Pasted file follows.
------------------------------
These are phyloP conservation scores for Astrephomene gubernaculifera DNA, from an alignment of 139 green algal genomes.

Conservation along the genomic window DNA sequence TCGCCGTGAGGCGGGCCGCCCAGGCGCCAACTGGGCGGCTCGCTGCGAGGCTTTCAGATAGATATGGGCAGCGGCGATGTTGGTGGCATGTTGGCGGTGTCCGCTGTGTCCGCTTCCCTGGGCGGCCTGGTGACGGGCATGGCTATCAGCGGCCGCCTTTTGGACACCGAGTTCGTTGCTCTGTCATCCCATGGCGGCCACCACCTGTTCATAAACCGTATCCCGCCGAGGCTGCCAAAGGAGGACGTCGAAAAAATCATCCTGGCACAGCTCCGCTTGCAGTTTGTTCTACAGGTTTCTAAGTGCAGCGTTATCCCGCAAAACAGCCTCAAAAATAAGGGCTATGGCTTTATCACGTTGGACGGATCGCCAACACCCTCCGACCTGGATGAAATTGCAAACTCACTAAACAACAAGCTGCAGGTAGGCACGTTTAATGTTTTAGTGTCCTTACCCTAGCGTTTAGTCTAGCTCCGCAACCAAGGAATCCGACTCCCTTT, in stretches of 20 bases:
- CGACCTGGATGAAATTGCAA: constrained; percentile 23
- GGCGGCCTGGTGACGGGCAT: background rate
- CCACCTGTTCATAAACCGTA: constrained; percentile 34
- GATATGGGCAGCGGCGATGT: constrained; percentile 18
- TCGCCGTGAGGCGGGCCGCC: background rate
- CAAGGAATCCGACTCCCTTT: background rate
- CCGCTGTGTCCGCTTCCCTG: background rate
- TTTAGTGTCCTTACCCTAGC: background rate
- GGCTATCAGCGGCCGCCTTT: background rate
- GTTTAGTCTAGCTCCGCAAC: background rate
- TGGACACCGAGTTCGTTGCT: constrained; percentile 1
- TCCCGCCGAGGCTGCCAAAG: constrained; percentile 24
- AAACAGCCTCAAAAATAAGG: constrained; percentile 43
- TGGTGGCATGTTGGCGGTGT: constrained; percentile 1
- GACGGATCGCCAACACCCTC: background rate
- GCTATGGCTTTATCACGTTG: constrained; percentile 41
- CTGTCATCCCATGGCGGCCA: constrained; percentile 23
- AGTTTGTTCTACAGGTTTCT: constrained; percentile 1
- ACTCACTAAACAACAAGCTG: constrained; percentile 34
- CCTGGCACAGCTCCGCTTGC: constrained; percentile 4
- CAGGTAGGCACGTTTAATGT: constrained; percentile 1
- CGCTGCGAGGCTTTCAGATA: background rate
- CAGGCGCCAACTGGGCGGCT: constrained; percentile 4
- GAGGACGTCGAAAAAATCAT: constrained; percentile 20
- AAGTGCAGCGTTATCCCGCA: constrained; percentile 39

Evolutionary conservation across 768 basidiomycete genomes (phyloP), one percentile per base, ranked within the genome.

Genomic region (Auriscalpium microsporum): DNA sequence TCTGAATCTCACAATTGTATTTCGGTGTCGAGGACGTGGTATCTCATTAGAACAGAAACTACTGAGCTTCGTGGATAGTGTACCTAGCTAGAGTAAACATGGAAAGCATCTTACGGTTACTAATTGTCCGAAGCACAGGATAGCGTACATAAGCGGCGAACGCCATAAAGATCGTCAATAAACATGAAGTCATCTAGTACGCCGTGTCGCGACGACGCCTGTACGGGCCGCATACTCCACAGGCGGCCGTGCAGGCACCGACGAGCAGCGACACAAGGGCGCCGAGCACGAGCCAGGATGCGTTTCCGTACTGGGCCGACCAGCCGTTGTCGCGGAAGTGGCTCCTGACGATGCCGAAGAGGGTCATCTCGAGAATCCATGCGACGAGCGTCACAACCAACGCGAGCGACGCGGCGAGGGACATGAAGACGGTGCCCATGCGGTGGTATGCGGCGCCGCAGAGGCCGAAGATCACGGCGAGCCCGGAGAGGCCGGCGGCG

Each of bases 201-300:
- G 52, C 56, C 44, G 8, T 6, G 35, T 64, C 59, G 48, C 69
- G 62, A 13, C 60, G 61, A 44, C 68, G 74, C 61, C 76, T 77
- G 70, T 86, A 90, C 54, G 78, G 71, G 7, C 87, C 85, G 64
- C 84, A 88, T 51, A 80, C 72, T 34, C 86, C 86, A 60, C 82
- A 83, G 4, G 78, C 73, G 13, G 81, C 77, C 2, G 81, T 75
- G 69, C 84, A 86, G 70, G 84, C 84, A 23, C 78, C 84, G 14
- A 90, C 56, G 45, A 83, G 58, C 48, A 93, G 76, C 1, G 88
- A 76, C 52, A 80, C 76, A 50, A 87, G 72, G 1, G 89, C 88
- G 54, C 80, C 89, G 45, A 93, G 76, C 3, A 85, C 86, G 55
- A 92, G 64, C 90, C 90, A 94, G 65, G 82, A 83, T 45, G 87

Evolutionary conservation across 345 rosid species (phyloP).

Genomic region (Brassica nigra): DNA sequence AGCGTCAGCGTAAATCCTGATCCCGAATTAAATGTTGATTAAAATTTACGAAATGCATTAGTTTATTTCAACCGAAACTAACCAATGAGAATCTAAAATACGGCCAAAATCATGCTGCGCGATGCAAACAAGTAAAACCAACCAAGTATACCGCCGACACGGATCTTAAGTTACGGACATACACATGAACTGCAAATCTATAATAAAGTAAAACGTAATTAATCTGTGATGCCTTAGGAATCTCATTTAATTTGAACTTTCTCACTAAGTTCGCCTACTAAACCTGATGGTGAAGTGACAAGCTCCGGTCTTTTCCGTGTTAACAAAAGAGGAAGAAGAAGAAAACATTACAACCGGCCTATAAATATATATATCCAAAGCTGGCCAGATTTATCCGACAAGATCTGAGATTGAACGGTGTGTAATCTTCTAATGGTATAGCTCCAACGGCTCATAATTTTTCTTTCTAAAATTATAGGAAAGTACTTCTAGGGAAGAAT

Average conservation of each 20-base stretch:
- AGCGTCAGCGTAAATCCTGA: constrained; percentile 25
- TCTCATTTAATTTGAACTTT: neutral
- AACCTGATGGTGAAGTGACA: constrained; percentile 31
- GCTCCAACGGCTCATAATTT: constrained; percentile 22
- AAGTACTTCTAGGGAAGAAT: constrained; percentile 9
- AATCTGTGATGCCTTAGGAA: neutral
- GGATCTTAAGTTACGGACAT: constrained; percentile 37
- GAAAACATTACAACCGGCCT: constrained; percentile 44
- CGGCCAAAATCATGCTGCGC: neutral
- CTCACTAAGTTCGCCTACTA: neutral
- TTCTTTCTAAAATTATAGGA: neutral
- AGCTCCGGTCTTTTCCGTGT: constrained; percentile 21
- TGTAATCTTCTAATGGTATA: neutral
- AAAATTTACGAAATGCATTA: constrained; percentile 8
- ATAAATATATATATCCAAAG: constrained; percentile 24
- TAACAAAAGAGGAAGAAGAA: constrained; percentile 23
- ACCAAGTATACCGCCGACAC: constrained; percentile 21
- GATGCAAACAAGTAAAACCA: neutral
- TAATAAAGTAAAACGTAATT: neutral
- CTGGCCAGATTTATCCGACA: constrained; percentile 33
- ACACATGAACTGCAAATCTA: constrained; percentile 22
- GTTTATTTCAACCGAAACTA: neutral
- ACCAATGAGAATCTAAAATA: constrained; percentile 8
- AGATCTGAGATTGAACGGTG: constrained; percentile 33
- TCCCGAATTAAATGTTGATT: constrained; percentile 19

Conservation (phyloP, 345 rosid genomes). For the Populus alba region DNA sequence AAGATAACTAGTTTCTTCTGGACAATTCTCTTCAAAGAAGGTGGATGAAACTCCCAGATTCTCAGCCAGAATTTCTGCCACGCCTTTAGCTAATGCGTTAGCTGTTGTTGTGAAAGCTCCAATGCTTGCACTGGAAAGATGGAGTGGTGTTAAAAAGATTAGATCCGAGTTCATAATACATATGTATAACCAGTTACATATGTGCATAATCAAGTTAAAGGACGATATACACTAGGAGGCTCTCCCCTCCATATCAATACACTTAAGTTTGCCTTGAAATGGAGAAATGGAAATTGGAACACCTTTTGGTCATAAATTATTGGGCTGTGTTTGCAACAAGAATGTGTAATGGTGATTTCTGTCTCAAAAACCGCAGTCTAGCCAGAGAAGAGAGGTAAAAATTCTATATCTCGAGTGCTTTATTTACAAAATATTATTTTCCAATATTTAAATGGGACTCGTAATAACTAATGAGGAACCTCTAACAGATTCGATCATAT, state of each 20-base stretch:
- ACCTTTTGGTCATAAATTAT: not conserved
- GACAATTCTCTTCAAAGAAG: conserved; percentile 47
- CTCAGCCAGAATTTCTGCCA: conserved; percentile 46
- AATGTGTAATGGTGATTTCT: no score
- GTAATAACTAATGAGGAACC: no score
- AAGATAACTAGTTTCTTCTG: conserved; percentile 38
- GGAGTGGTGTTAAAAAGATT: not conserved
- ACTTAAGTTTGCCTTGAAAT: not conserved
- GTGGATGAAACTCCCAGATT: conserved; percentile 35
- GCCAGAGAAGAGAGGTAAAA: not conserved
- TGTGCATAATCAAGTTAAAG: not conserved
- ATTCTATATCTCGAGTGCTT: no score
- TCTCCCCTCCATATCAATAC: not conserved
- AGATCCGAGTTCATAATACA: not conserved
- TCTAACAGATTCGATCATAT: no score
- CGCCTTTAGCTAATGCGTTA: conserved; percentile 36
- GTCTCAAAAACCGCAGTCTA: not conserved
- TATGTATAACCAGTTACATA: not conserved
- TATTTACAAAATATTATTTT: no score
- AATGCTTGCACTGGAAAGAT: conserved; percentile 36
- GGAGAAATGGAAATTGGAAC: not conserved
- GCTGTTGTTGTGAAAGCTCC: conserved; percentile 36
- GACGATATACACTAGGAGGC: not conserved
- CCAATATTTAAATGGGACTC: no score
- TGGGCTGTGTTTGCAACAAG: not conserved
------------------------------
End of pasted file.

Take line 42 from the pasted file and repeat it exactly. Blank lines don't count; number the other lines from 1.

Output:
Genomic region (Brassica nigra): DNA sequence AGCGTCAGCGTAAATCCTGATCCCGAATTAAATGTTGATTAAAATTTACGAAATGCATTAGTTTATTTCAACCGAAACTAACCAATGAGAATCTAAAATACGGCCAAAATCATGCTGCGCGATGCAAACAAGTAAAACCAACCAAGTATACCGCCGACACGGATCTTAAGTTACGGACATACACATGAACTGCAAATCTATAATAAAGTAAAACGTAATTAATCTGTGATGCCTTAGGAATCTCATTTAATTTGAACTTTCTCACTAAGTTCGCCTACTAAACCTGATGGTGAAGTGACAAGCTCCGGTCTTTTCCGTGTTAACAAAAGAGGAAGAAGAAGAAAACATTACAACCGGCCTATAAATATATATATCCAAAGCTGGCCAGATTTATCCGACAAGATCTGAGATTGAACGGTGTGTAATCTTCTAATGGTATAGCTCCAACGGCTCATAATTTTTCTTTCTAAAATTATAGGAAAGTACTTCTAGGGAAGAAT